It focuses on innovation, collaboration, and contributing towards scientific development - whilst all the while not compromising on safety, efficacy and quality.
The document states a bold objective: "Our purpose is clear: to protect and improve patient health by enabling the earliest access to, and high-quality supply of, safe, effective and innovative medical products through proportionate, data-driven assessment of risks and benefits.
We aspire to be a leading global example of delivering excellence in public health and patient safety, enabled through regulation and at the forefront of innovation. Delivering our vision relies on our ability to act as one agency and to relentlessly pursue the delivery of meaningful outcomes for the patients we serve.
This means drawing together our scientific rigour and regulatory expertise to address the challenges faced by the life sciences sector and health service; how best to develop new regulatory frameworks and quickly realise the benefits that new therapies, artificial intelligence and innovative healthcare products can bring to patients, while still ensuring the right levels of safety, quality and efficacy. It also means more systematic engagement with patients and putting patient outcomes at the heart of what we do.
Following our departure from the European regulatory system, we will seize the opportunities to evolve our regulatory framework and keep pace with fast-moving life science developments, from novel personalised medicines to software and artificial intelligence, whilst ensuring our regulation provides the utmost protection of patients. We continue to play a pivotal role in the health and social care system and a leading role internationally. We are committed to delivering our objectives in collaboration with others within and beyond the UK."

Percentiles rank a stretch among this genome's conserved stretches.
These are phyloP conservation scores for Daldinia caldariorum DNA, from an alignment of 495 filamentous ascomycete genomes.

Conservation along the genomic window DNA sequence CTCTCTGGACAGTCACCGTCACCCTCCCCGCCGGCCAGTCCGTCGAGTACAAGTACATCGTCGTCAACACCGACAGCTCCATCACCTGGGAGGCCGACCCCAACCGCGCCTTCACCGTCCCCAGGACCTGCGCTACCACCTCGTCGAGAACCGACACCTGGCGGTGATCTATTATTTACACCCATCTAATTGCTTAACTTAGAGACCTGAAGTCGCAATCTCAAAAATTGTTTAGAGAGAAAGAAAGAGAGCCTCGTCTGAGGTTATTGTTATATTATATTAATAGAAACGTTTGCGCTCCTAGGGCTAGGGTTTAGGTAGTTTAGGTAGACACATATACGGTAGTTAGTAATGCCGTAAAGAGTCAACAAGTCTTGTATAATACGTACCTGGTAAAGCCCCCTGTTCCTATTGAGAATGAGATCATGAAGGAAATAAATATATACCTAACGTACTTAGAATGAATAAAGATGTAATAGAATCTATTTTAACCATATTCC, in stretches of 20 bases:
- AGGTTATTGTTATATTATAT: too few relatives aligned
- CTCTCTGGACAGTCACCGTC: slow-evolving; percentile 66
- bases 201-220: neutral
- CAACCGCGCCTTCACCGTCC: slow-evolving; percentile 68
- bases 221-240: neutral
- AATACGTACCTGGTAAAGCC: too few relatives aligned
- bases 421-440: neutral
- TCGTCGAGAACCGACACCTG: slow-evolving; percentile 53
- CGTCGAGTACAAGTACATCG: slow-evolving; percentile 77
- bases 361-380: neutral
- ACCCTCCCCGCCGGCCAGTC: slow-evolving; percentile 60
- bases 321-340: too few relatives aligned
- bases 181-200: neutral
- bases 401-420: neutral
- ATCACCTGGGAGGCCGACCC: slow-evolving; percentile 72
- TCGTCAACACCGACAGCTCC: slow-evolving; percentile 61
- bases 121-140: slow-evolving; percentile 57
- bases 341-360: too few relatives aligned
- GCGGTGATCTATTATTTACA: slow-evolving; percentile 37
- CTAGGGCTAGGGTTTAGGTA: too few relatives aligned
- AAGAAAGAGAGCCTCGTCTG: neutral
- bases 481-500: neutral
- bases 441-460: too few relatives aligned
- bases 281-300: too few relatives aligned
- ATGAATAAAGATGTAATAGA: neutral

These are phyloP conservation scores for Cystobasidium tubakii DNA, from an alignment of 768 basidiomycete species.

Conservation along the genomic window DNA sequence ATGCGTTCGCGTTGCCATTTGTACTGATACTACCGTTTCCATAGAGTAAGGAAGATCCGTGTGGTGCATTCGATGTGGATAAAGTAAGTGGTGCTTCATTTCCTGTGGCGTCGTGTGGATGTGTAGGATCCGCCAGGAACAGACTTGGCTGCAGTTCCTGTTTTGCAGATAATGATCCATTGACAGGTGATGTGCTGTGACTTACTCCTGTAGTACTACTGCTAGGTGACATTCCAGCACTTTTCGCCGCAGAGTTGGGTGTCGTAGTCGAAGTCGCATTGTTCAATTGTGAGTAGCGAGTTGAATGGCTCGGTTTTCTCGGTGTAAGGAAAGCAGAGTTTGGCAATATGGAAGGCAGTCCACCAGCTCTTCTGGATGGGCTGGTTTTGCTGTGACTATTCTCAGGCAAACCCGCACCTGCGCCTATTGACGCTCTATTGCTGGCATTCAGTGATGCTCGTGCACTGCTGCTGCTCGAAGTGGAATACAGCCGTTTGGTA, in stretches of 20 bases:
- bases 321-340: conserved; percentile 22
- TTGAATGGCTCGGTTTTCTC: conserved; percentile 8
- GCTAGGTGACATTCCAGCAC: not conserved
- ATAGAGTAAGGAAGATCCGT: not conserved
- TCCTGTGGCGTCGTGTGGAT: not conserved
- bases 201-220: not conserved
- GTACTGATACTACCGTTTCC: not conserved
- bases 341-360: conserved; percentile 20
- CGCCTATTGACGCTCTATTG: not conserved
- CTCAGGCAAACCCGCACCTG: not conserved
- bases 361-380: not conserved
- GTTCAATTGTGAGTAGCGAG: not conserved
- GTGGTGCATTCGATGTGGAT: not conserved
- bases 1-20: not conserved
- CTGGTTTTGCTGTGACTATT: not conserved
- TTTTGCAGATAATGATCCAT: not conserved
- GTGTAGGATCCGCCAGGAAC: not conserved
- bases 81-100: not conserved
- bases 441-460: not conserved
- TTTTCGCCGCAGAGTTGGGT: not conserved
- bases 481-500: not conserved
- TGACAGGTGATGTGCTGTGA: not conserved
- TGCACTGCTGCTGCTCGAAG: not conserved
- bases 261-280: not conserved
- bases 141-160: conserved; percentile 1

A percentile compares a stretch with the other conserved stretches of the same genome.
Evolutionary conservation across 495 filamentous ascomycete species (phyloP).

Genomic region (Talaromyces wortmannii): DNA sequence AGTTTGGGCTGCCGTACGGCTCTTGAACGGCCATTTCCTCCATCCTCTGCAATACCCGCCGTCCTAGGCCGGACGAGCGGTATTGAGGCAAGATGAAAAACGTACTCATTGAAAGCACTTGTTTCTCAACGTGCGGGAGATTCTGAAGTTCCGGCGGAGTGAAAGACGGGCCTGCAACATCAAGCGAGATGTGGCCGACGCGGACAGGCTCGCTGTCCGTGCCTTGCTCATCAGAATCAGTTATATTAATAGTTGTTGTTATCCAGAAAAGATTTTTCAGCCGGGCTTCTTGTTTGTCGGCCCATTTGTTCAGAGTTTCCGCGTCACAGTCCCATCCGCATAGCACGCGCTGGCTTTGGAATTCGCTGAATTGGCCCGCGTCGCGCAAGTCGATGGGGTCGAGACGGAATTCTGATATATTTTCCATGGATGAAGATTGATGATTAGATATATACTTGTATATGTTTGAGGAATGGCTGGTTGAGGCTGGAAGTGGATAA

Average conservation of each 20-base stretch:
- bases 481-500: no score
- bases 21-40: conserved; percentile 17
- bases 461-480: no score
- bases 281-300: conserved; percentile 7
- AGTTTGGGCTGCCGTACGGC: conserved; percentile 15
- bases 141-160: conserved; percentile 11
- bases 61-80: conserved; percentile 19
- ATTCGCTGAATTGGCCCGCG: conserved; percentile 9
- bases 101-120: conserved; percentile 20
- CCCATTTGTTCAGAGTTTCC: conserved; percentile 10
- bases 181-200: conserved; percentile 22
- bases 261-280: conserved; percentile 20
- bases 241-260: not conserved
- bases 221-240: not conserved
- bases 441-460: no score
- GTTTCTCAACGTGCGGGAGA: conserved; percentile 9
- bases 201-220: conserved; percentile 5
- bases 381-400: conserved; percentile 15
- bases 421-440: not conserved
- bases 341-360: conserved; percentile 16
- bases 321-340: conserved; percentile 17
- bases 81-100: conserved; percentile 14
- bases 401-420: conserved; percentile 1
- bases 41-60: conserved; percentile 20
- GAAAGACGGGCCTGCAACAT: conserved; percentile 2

The MHRA has set out the following six themes:
The plan talks about how the MHRA has demonstrated in the last 18 months how it has worked closely with partners in the UK and internationally, to support the NHS with technologies and therapies it has needed, working quickly and thoroughly to facilitate and approve clinical trials which have generated a sound evidence base. Its rolling reviews of evidence enabled rapid approval of licences for products, whilst maintaining high standards of safety, efficacy and quality.
Here are some of the key details:
Read the full MHRA Delivery Plan.
In the COVID-19 pandemic, the UK led the world in so many fronts - from the collaborations between the leading academia, business and NHS care system with innovation, use of data, data sequencing, and through to an innovative regulator. The MHRA certainly played its part and has continued where it left off - wanting to lead the world with enhancing the achievements of innovation and collaboration developed over the last few months beyond the pandemic and to be a beacon to the world.
At the PING Conference 2021 to be held this year, in collaboration with IQVIA we will be looking at areas where the UK is taking a lead in life sciences as a result of the pandemic response, and we will be covering these areas further with some leading speakers, including from the MHRA. Find out more about the event.